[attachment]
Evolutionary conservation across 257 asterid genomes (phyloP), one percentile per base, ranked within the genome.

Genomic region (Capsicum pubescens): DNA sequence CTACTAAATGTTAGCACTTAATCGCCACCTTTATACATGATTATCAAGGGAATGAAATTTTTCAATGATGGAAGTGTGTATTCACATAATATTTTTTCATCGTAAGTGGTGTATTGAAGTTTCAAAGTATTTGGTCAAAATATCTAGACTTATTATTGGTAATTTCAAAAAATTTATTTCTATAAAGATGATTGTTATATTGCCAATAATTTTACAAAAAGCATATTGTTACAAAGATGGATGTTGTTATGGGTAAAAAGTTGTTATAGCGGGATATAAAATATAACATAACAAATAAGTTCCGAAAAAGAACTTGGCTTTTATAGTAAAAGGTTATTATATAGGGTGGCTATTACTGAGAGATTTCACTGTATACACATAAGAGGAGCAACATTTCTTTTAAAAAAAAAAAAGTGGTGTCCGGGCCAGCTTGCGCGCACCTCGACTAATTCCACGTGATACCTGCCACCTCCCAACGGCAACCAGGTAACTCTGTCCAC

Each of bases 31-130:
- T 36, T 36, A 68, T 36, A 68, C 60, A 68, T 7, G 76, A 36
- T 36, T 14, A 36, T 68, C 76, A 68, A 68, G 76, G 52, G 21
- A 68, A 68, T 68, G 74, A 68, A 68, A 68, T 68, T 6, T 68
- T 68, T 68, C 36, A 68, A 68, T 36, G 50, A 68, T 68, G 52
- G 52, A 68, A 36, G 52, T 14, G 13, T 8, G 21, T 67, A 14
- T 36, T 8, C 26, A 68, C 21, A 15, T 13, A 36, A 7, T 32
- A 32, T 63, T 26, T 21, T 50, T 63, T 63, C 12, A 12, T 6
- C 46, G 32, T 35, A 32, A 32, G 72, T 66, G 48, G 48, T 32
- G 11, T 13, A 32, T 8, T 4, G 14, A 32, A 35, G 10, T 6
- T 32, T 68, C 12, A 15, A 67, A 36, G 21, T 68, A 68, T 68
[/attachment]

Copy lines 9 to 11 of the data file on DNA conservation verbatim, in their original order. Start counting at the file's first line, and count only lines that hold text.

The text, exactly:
- T 36, T 8, C 26, A 68, C 21, A 15, T 13, A 36, A 7, T 32
- A 32, T 63, T 26, T 21, T 50, T 63, T 63, C 12, A 12, T 6
- C 46, G 32, T 35, A 32, A 32, G 72, T 66, G 48, G 48, T 32